Several characteristics of the U.S. Constitution have contributed to its relative success and survival as a body of foundation law. The preamble, for example, describes the objectives of the Constitution in only 52 words of forceful, declaratory, and quite general prose, which, by itself, provides no authority for any specific political decision. The main text, in only seven articles, describes the powers authorized to the several branches of government and the powers denied to the federal government or the states as few, brief, and well defined. All residual powers are reserved to the states. And the Bill of Rights, with one exception, is a list of the rights of individuals against the state, not a list of claims by individuals on services to be provided by the state; the one exception is the right to a trial by jury. All residual rights are reserved to the people.
The proposed EU constitution is very different in several dimensions. The preamble goes on and on for 293 words to describe the shared values and objectives of the Union; this is wholly unnecessary and sure to provoke continued controversy. One sentence alone, for example, commits the Union to “work for a Europe of sustainable development based on balanced economic growth, with a social market economy aiming at full employment and social progress,” a sentence that includes at least five ambiguous terms.
The proposed constitution has more than 400 articles but leaves several important issues unresolved. The relation between the Union and the member states, for example, is not clearly defined; one article suggests that the Union could use its power outside its exclusive authority if some unspecified body decides that the Union could do it better than a member state. Another article authorizes the Court of Justice to give preliminary rulings on the interpretation of Union law but without identifying what body has the authority to make a final ruling on these issues.
The most important difference between the U.S. Constitution and the proposed EU constitution, however, is the concept of rights. The U.S. Bill of Rights is a list of individual rights against the state. In contrast, the Charter of Fundamental Rights, which constitutes Part II of the proposed EU constitution, includes a long list of rights to services provided by the state. Such rights, for example, include education, a free placement service, paid maternity leave, social security benefits and social services, housing assistance, preventive health care, services of general economic interest, and high levels of environmental and consumer protection.
These claims on the state represent the most important potential tension in the Union. On the one hand, the proposed EU constitution states that the “Free movement of persons, goods, services and capital, and freedom of establishment shall be guaranteed within and by the Union … [and] any discrimination on grounds of nationality shall be prohibited.” Fine. On the other hand, any citizen of the Union seems to have a claim on a wide range of social services wherever that person chooses to live. This will lead to either a massive movement of people to states with a higher level of social services or the harmonization of these services among the member states. The only way to resolve this potential tension is to allow each member state to restrict access to social services on the basis of such personal conditions as the number of years of work in that state and the absence of a felony conviction. Unless that happens, the EU will become a massive, harmonized welfare state.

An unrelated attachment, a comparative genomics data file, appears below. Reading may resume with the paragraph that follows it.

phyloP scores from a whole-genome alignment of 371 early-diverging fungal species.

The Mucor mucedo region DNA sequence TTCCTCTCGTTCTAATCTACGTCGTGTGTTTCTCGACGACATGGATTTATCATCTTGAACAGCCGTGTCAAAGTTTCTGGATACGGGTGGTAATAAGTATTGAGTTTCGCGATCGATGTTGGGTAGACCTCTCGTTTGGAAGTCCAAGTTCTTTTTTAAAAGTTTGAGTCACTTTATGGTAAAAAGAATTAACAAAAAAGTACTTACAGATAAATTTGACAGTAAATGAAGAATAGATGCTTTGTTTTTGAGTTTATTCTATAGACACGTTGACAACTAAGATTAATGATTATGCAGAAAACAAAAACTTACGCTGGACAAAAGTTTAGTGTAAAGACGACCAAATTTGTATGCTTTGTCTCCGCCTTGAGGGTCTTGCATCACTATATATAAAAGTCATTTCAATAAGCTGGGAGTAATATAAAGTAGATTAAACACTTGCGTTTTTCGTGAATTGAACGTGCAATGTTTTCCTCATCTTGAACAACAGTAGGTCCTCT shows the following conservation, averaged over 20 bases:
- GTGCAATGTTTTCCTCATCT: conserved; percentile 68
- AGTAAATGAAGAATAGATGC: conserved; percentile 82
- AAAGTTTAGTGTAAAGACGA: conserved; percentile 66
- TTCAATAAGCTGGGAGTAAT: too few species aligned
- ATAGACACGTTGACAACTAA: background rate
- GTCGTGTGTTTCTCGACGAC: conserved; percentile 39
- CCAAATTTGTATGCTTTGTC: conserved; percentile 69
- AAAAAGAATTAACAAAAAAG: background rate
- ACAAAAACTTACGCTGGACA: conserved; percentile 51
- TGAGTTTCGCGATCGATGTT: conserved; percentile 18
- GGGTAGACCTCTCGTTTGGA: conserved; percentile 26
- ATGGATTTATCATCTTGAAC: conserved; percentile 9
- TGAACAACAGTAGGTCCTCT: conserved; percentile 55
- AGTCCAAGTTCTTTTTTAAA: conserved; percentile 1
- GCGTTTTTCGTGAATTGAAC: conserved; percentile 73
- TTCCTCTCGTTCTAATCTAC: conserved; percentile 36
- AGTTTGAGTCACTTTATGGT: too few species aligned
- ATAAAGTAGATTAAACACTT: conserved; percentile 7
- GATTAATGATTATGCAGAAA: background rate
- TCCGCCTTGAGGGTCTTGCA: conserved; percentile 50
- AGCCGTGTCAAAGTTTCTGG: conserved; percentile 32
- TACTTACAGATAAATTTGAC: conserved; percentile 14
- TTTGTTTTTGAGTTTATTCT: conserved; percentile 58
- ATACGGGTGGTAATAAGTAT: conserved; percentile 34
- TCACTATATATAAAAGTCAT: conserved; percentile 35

As in the United States, the proposed EU constitution doesn’t deal well with the inherent conflict between nondiscrimination and affirmative action. The EU constitution states that the “Equality between men and women must be assured in all areas, including employment, work and pay,” but this “shall not prevent the maintenance or adoption of measures providing for specific advantages in favour of the under‐represented sex.” For the moment, in both the United States and the EU, discrimination against people is generally illegal but discrimination in favor of some people is sometimes required. This minor madness, hopefully, will not last.
A final point: The text of the proposed EU constitution is pretentious. Many of the substantive provisions are described as if they were derived from some first principle, as if the crafting of a constitution is some form of algebra rather than the result of political negotiation and agreement. For example, the text talks about the principles of loyal cooperation, conferral, subsidiarity, proportionality, solidarity, democratic equality, representative democracy, participatory democracy, and on and on. Broad agreement on the substantive provisions of a constitution is necessary to its effectiveness. Broad agreement on principles is not, because many people may support the same substantive provision for quite different reasons. On these issues, I suggest that Madison is a better guide to an effective constitution than is Descartes.
Europeans should be careful about any major political structure that is presented for their approval, particularly a constitution that was originally presented as a treaty among the member states but now appears to be more like the constitution of a European nation. Even those who favor the major provisions of the proposed constitution should be careful to ensure that the constitution limits the authority of the EU to define its own powers, because all governments seek broader powers than first authorized. Over time, an imperfect Europe of national states — bloodied but hopefully wiser — may be a better protection of liberty than approving the proposed constitution in the hope for a more perfect European Union.